Goodness, it is nearly Christmas! So much to do and so little time. What with decorations, presents and church services, one feels quite giddy. Yesterday, I went around town delivering our Christmas cards, calling at the little parish church of St. Fidelia Undershift, where the incumbent, Mr. Pushover, has taken in refugee children from the Afghan and Zulu Wars. My, those young fellows mature early. I don’t think there was one under six foot – some even had beards! Could it be their diet or the hot sunshine of far distant lands that causes them to sprout so? Well, they will get nothing but grey skies in Barchester, which no doubt will put the brakes on. No girls, I noticed – most curious; but perhaps, given the make-do sleeping arrangements, it is just as well. Straw mattresses lined the nave, with more in the chancel, and goodness only knows what the font was being used for, but the smell was off-putting.
Mr. Pushover, who tells me his some of his guests are ‘animal fetishists’, had removed all Christian imagery in the church so as not to offend. Could that explain the goats tethered in the Lady Chapel? One disapproves. Despite being given a roof over their heads and three square meals a day, the boys looked rather glum. I asked what useful employment was being undertaken, for, to my mind, the devil makes work for idle hands. On hearing the young people just sat around all day, I decided to send Mr. Slope to St. Fidelia’s to introduce the children to football and other manly pursuits. Once he takes them in hand I’m sure they will perk up.
Moving on to the adjacent parish of St. Incredulus-in-the-Mindset, I noticed Mustafa Fatwah and a small group of his co-religionists making their way inside the church. Either they were up to no good, or a miraculous conversion had taken place. The rector, Mr. M. T. Vessell, was by the door waving people through.
“Have you come to join our little inter-faith gathering, Mrs. Proudie?” he beamed as I marched up the path.
My response was drowned out by the sound of rhythmic chanting from inside. Suddenly the great oak door was slammed shut and bolted, leaving the two of us standing in the porch.
Cries of ‘What do we want? A Caliphate! When do we want it? NOW!’ could be plainly heard.
“Oh dear,” exclaimed the bewildered Mr. Vessell, “It’s all going horribly wrong!”
I reminded him of the story of the crocodile and the mouse. The mouse needed to cross the river and the crocodile offered to carry it on his back, promising no harm would come to it. The frog should have known better than to trust a crocodile, but decided to accept in a spirit of openness and friendship. Before reaching the far shore, of course, the crocodile flipped round and caught the mouse between his teeth.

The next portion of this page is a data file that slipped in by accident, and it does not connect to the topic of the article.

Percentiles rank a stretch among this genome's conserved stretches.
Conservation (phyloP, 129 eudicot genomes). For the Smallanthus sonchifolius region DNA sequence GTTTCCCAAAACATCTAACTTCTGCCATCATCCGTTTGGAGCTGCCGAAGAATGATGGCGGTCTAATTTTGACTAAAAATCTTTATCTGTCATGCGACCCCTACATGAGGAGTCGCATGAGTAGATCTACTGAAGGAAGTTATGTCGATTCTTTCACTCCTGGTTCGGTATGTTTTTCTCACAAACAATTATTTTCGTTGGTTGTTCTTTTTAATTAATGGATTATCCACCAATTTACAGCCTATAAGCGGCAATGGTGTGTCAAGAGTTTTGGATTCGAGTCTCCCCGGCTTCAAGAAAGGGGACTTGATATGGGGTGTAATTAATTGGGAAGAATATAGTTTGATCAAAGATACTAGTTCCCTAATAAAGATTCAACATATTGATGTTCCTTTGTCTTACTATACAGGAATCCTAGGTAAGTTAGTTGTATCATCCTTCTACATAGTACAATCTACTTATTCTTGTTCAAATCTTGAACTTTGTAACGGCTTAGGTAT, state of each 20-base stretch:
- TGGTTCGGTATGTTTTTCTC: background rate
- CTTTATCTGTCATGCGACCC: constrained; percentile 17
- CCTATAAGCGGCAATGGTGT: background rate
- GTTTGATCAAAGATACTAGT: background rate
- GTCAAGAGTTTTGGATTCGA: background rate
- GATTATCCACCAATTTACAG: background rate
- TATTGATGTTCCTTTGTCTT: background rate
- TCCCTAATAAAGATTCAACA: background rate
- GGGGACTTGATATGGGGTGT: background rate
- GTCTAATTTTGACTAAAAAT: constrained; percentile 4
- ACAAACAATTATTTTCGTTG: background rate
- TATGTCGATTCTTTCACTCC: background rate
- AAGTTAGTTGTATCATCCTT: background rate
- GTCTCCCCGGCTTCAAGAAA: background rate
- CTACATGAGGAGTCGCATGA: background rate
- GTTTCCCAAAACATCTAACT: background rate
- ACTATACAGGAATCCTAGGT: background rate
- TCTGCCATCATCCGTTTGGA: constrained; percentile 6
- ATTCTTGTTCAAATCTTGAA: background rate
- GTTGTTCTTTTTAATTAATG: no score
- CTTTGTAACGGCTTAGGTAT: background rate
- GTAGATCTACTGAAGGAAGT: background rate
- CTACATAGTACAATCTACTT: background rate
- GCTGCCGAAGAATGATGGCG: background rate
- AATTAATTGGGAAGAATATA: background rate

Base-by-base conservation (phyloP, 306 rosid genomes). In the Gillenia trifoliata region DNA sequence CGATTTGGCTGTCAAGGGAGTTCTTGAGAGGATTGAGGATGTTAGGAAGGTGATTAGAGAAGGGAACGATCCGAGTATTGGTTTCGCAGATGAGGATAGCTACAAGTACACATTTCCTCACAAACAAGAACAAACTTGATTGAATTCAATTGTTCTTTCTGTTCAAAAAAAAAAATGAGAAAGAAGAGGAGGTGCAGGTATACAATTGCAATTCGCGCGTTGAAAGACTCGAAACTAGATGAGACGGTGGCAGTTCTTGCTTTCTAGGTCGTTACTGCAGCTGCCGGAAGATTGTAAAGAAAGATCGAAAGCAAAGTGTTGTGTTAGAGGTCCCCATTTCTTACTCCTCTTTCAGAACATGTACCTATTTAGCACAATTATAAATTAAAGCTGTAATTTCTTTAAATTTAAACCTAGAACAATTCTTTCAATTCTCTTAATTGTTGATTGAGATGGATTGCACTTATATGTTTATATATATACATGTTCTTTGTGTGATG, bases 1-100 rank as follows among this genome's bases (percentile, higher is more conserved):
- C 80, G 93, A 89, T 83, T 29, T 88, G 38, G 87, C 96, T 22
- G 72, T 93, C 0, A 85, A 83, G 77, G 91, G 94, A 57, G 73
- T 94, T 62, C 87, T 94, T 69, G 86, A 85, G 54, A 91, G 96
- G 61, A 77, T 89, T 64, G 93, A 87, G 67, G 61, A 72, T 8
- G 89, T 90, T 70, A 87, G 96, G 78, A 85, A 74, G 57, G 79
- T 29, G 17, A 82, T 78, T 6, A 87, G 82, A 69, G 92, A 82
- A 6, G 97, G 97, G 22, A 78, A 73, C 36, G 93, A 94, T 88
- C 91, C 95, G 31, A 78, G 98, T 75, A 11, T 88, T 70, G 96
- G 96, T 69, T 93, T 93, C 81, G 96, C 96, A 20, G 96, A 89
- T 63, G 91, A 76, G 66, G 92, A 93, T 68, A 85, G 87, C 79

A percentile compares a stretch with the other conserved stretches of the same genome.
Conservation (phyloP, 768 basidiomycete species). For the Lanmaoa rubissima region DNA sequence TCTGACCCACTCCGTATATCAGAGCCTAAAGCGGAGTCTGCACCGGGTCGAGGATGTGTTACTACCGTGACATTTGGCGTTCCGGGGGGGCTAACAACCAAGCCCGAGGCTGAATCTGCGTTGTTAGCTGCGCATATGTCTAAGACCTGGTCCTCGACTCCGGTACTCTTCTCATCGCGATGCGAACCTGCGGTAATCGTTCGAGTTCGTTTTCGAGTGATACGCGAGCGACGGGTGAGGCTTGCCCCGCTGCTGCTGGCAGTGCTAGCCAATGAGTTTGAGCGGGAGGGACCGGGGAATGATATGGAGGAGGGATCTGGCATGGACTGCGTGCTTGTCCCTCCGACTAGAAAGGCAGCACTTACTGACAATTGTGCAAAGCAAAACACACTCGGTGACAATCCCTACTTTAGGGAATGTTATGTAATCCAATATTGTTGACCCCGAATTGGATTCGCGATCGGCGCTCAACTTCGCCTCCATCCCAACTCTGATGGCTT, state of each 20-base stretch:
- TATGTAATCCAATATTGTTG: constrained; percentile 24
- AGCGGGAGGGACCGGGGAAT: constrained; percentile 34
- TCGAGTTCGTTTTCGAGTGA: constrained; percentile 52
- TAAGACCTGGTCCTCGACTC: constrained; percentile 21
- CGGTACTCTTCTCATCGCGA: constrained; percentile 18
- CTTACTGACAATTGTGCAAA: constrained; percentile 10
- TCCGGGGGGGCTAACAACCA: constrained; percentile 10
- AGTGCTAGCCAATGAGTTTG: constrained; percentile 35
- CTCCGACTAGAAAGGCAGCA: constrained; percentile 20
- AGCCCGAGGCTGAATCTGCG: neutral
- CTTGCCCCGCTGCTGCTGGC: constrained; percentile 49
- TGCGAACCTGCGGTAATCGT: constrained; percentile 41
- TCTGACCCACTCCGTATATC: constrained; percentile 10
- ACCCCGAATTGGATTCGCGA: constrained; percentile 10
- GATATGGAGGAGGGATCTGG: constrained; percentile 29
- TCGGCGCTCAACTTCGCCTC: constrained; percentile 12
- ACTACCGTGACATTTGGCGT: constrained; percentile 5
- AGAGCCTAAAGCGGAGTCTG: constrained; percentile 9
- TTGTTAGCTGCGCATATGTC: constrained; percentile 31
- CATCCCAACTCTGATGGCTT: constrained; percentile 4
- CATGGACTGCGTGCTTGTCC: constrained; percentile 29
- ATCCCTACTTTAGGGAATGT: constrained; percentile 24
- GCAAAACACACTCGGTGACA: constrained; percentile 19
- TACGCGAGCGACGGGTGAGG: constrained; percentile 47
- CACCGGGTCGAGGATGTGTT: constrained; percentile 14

“But you promised!” exclaimed the mouse, before being swallowed up.
“It is my nature,” said the crocodile.
“Alas, I’ve never paid much attention to David Attenborough,” said Mr. Vessell, at which point I left him blubbering on a slab tomb. Some people never learn, even when the evidence is before their very eyes.
My last port of call was the parish church of Our Lady of Perpetual Indulgence, where everything is Perpendicular except for the incumbent. With its statues, incense and Stations of the Cross, it is as if the Reformation never happened. It needs a new broom, but until the Revd. Dr. Malpractice resigns or shuffles off in other ways, changes are on hold. I was invited to join the Mothers’ Union meeting in the vestry, where the ladies were debating who should be named as the most powerful woman of the century. Someone suggested Mrs. Hildabeast, but she was immediately discounted as being an American and a loser. Another suggestion that bit the dust (in record time) was Yasmin Alibaba-Brown, on account of writing for a comic. As no-one seemed willing to put my own name forward, I stood up, cleared my throat and suggested Baroness Thatcher of Blessed Memory. There was a moment of silence, and I wondered if this too would be rejected. But no… one by one the ladies agreed. Quite right too.
I trust you have enjoyed my little perambulation of our parishes, all of which you can look up in the Barsetshire edition of Pevsner, if you’ve a-mind. Architectural notes and queries are all very well, but I trust these observations will make you take note of our queries, of whom we have so many. So, as the Bailey’s Irish Cream of Time slips down the Gullet of Oblivion, and the Wild Goose of Brexit is stuffed by the Dead Hand of Martin Schulz, I bid you all adieu, until next week that is.